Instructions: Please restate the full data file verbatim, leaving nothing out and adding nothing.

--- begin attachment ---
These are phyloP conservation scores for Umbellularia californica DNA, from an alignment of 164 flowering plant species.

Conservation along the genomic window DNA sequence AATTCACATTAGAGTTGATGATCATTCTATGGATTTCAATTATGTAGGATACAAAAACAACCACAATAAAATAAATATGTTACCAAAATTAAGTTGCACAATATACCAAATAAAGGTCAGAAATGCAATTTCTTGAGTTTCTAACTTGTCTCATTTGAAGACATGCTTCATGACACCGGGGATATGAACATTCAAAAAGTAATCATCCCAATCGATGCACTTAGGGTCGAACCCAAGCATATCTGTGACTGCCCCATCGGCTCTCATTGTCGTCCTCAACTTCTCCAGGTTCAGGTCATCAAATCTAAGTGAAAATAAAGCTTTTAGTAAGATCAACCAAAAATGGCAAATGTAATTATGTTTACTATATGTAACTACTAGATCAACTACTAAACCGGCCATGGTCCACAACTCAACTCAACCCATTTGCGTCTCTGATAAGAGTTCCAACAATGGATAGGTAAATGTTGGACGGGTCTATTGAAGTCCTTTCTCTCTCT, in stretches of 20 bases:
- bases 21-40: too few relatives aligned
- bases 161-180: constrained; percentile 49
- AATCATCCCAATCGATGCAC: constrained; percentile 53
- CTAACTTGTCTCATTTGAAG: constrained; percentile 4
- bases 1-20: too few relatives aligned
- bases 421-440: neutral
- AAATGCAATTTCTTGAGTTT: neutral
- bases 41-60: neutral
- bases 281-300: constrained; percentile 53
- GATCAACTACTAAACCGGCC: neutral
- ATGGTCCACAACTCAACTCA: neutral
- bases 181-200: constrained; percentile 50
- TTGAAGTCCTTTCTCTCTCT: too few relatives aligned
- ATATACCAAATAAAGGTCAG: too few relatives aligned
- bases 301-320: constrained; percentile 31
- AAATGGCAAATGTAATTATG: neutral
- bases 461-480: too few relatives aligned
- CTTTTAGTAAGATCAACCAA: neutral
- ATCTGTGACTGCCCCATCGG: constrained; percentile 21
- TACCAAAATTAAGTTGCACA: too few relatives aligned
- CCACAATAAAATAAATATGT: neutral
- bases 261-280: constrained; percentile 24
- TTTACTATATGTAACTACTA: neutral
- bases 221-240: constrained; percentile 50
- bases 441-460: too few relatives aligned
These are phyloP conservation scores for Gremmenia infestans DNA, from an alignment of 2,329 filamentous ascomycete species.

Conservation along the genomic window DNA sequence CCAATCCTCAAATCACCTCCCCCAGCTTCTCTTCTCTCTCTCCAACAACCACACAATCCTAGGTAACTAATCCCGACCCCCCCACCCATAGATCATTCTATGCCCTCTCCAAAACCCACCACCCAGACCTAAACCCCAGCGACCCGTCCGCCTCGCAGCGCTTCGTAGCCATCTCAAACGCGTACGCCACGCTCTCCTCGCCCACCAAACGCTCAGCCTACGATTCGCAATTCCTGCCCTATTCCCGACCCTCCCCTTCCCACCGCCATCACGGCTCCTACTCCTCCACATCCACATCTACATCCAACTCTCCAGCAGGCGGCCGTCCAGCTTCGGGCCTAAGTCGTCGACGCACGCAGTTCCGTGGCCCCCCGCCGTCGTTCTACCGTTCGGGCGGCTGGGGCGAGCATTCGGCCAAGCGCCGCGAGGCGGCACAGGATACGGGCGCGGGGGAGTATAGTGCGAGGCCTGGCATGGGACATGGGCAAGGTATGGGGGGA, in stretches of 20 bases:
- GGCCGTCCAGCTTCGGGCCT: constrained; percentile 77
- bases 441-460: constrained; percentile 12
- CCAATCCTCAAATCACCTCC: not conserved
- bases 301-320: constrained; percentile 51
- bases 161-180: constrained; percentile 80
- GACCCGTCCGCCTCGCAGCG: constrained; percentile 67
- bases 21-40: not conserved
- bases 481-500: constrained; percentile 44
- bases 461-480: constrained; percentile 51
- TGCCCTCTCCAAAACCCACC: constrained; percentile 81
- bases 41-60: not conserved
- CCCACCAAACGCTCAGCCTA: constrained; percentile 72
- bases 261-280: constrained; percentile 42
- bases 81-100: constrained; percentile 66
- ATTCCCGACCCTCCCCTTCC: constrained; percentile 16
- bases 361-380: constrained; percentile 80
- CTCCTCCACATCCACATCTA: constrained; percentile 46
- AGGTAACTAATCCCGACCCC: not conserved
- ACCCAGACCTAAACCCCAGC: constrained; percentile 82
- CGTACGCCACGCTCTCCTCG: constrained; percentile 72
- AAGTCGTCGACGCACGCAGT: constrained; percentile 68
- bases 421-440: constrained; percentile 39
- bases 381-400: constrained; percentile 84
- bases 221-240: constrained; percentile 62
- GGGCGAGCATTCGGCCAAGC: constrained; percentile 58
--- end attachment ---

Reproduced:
These are phyloP conservation scores for Umbellularia californica DNA, from an alignment of 164 flowering plant species.

Conservation along the genomic window DNA sequence AATTCACATTAGAGTTGATGATCATTCTATGGATTTCAATTATGTAGGATACAAAAACAACCACAATAAAATAAATATGTTACCAAAATTAAGTTGCACAATATACCAAATAAAGGTCAGAAATGCAATTTCTTGAGTTTCTAACTTGTCTCATTTGAAGACATGCTTCATGACACCGGGGATATGAACATTCAAAAAGTAATCATCCCAATCGATGCACTTAGGGTCGAACCCAAGCATATCTGTGACTGCCCCATCGGCTCTCATTGTCGTCCTCAACTTCTCCAGGTTCAGGTCATCAAATCTAAGTGAAAATAAAGCTTTTAGTAAGATCAACCAAAAATGGCAAATGTAATTATGTTTACTATATGTAACTACTAGATCAACTACTAAACCGGCCATGGTCCACAACTCAACTCAACCCATTTGCGTCTCTGATAAGAGTTCCAACAATGGATAGGTAAATGTTGGACGGGTCTATTGAAGTCCTTTCTCTCTCT, in stretches of 20 bases:
- bases 21-40: too few relatives aligned
- bases 161-180: constrained; percentile 49
- AATCATCCCAATCGATGCAC: constrained; percentile 53
- CTAACTTGTCTCATTTGAAG: constrained; percentile 4
- bases 1-20: too few relatives aligned
- bases 421-440: neutral
- AAATGCAATTTCTTGAGTTT: neutral
- bases 41-60: neutral
- bases 281-300: constrained; percentile 53
- GATCAACTACTAAACCGGCC: neutral
- ATGGTCCACAACTCAACTCA: neutral
- bases 181-200: constrained; percentile 50
- TTGAAGTCCTTTCTCTCTCT: too few relatives aligned
- ATATACCAAATAAAGGTCAG: too few relatives aligned
- bases 301-320: constrained; percentile 31
- AAATGGCAAATGTAATTATG: neutral
- bases 461-480: too few relatives aligned
- CTTTTAGTAAGATCAACCAA: neutral
- ATCTGTGACTGCCCCATCGG: constrained; percentile 21
- TACCAAAATTAAGTTGCACA: too few relatives aligned
- CCACAATAAAATAAATATGT: neutral
- bases 261-280: constrained; percentile 24
- TTTACTATATGTAACTACTA: neutral
- bases 221-240: constrained; percentile 50
- bases 441-460: too few relatives aligned
These are phyloP conservation scores for Gremmenia infestans DNA, from an alignment of 2,329 filamentous ascomycete species.

Conservation along the genomic window DNA sequence CCAATCCTCAAATCACCTCCCCCAGCTTCTCTTCTCTCTCTCCAACAACCACACAATCCTAGGTAACTAATCCCGACCCCCCCACCCATAGATCATTCTATGCCCTCTCCAAAACCCACCACCCAGACCTAAACCCCAGCGACCCGTCCGCCTCGCAGCGCTTCGTAGCCATCTCAAACGCGTACGCCACGCTCTCCTCGCCCACCAAACGCTCAGCCTACGATTCGCAATTCCTGCCCTATTCCCGACCCTCCCCTTCCCACCGCCATCACGGCTCCTACTCCTCCACATCCACATCTACATCCAACTCTCCAGCAGGCGGCCGTCCAGCTTCGGGCCTAAGTCGTCGACGCACGCAGTTCCGTGGCCCCCCGCCGTCGTTCTACCGTTCGGGCGGCTGGGGCGAGCATTCGGCCAAGCGCCGCGAGGCGGCACAGGATACGGGCGCGGGGGAGTATAGTGCGAGGCCTGGCATGGGACATGGGCAAGGTATGGGGGGA, in stretches of 20 bases:
- GGCCGTCCAGCTTCGGGCCT: constrained; percentile 77
- bases 441-460: constrained; percentile 12
- CCAATCCTCAAATCACCTCC: not conserved
- bases 301-320: constrained; percentile 51
- bases 161-180: constrained; percentile 80
- GACCCGTCCGCCTCGCAGCG: constrained; percentile 67
- bases 21-40: not conserved
- bases 481-500: constrained; percentile 44
- bases 461-480: constrained; percentile 51
- TGCCCTCTCCAAAACCCACC: constrained; percentile 81
- bases 41-60: not conserved
- CCCACCAAACGCTCAGCCTA: constrained; percentile 72
- bases 261-280: constrained; percentile 42
- bases 81-100: constrained; percentile 66
- ATTCCCGACCCTCCCCTTCC: constrained; percentile 16
- bases 361-380: constrained; percentile 80
- CTCCTCCACATCCACATCTA: constrained; percentile 46
- AGGTAACTAATCCCGACCCC: not conserved
- ACCCAGACCTAAACCCCAGC: constrained; percentile 82
- CGTACGCCACGCTCTCCTCG: constrained; percentile 72
- AAGTCGTCGACGCACGCAGT: constrained; percentile 68
- bases 421-440: constrained; percentile 39
- bases 381-400: constrained; percentile 84
- bases 221-240: constrained; percentile 62
- GGGCGAGCATTCGGCCAAGC: constrained; percentile 58